One of the last of the truck-based body on frame midsize SUVs, the Chevrolet Trailblazer, in its heyday, was ranked among the most popular midsize SUVs in America. Sharing its platform with the Buick Rainier, GMC Envoy, and Oldsmobile Bravada, the Trailblazer was introduced in 2002, and was produced through 2009.
Unfortunately, consumer tastes changed considerably over the course of the Trailblazer’s lifetime. Where before, it was enough just to be an SUV, eventually people wanted the wildly popular vehicles to behave more like cars. In this regard, the Trailblazer was ill-suited to make the leap. Ultimately, General Motors replaced the Trailblazer with the Traverse, incorporating a unibody design with more carlike attributes.
Still, the Trailblazer had a lot going for it—its unique hydroformed frame rails gave it exceptional rigidity for a body on frame design. Further, then state of the art features such as navigation and a rear seat DVD-based video entertainment system were available. Sadly though, all these modern conveniences were packed into an inferior interior design—one that left quite a bit to be desired on both the quality and the aesthetic front.
For these, and a number of other reasons, the Chevrolet Trailblazer was discontinued in 2009. Thus, only one generation of the midsize Chevrolet SUV was ever built. BTW, the Trailblazer name was originally employed in 1999, as an upscale trim line of Chevrolet’s Blazer SUV. The Blazer ran until 2005.
Winner of the North American Truck Of The Year award in 2002, the Chevrolet Trailblazer debuted to a warm reception. One of its best features was its 4.2-liter in-line six-cylinder engine. A paragon of smoothness, GM actually had to install an ignition override to prevent drivers from attempting to start the vehicle when it was already running. The engine ran that smoothly. Producing 270 horsepower and 275 foot-pounds of torque on regular unleaded fuel, the engine was paired with a four-speed automatic transmission. Buyers had a choice of either rear or all-wheel-drive. The Trailblazer used a double wishbone independent front suspension design and a solid live rear axle.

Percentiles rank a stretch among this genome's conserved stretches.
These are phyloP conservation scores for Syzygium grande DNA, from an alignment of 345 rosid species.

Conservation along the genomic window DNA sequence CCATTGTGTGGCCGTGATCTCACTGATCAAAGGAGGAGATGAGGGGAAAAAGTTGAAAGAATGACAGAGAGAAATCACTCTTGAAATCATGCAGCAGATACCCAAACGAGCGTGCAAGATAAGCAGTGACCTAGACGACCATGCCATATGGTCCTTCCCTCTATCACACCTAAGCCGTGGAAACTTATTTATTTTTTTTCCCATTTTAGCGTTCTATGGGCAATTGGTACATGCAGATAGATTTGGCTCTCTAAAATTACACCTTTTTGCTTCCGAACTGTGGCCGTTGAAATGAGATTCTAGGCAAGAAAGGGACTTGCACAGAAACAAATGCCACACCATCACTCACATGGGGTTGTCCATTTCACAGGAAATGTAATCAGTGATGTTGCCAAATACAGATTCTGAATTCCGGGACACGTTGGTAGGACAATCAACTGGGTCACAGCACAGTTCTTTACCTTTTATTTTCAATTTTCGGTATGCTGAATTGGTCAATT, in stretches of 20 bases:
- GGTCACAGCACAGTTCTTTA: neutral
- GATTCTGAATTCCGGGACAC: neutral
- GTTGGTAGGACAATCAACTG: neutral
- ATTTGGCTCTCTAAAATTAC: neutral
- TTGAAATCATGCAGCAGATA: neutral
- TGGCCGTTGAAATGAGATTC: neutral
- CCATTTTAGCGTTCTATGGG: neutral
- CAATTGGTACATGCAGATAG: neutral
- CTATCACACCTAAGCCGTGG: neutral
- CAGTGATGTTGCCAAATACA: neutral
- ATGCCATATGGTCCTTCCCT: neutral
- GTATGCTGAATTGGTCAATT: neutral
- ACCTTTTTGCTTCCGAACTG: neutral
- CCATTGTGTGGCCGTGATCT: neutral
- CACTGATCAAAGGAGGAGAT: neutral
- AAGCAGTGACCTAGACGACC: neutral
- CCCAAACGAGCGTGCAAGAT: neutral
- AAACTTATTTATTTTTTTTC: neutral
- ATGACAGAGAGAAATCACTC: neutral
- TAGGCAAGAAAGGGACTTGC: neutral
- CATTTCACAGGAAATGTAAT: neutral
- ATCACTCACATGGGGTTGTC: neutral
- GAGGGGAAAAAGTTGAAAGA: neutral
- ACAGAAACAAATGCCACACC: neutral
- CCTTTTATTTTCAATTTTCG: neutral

Its four-wheel-drive system was an on-demand design with a mechanical center differential, high/low gear selection, automatic locking hubs, and a center-locking differential.
The 2002 Chevrolet TrailBlazer came to market in two body styles and three levels of trim; LS, LT, and LTZ. Each trim level was available for either the standard wheelbase, or the long wheelbase EXT Trailblazer. Trailblazer EXT, sixteen-inches longer than the standard Trailblazer, offered a third row of seats and featured a higher roofline to enable easier access to the third row.
The LS used sixteen-inch wheels, and featured a full-size matching spare mounted underneath the body to provide more cargo capacity inside the Trailblazer. Standard equipment for the Trailblazer also included variable intermittent windshield wipers, privacy glass, and a roof rack. To facilitate towing, Trailblazer’s product planners specified an auxiliary transmission fluid cooler, a trailer hitch, and trailer pre-wiring.
Both the driver and front passenger bucket seats were equipped with manual adjustable lumbar support. All seats were upholstered in cloth. The rear seatback split-folded to enable the Trailblazer to accommodate more cargo. There were power door locks and two one-touch power windows.
The front console incorporated storage, and there were cupholders in the front and rear passenger compartments. The front doors contained storage pockets, and there was a remote release for the rear hatch. The Trailblazer LS retained accessory power when the ignition was shut off, and it featured three 12v power outlets; one in the front passenger compartment, one in the rear passenger compartment, and one in the cargo area.
To ensure the comfort of its occupants, the 2002 Chevrolet Trailblazer LS offered a tilt adjustable steering wheel, dual zone air conditioning, a cargo area light, and front and rear reading lights. An external temperature display and a compass were fitted as well. The audio system used six speakers, driven by an AM/FM in-dash single-disc CD player.
Safety features included electronic brake force distribution, ABS and four disc brakes. There were dual front side mounted airbags, child seat anchors, a rear center three-point seatbelt, rear door child safety locks, daytime running lights, and an engine immobilizer. The headlamps were dusk sensing, with an auto delay off feature. Side curtain airbags and traction control were optional.
The 2002 Chevrolet Trailblazer LT replaced the LS’ sixteen-inch steel wheels with alloys of the same size. It incorporated a rear defogger, a height adjustable power driver’s seat, premium cloth upholstery, heated power adjustable mirrors, cruise control, a cargo net, overhead console storage, and a universal remote transmitter for garage doors, security gates and etc.
Trailblazer LT's steering wheel was upholstered in leather, and the inside rearview mirror was electrochromatically auto dimming. There were dual illuminating vanity mirrors, and the OnStar telecommunications system was standard. Safety features added to the LT trim line included the remote antitheft alarm system and front fog lights.
The top-of-the-line Trailblazer LTZ’s feature list included seventeen-inch alloy wheels, smart rain sensing intermittent windshield wipers, eight-way power adjustments for both the passenger and driver’s seat, leather upholstery, remote power door locks, audio controls on the steering wheel, dual zone climate controls, turn signals in the outside rearview mirrors, and memorized settings for two drivers.
Model year 2003 saw the introduction of a 5.3-liter V8 for Trailblazer EXT, producing 294 horsepower and 325 ft-lbs of torque. Horsepower output of the inline six was increased to 275 hp, but its torque output remained unchanged.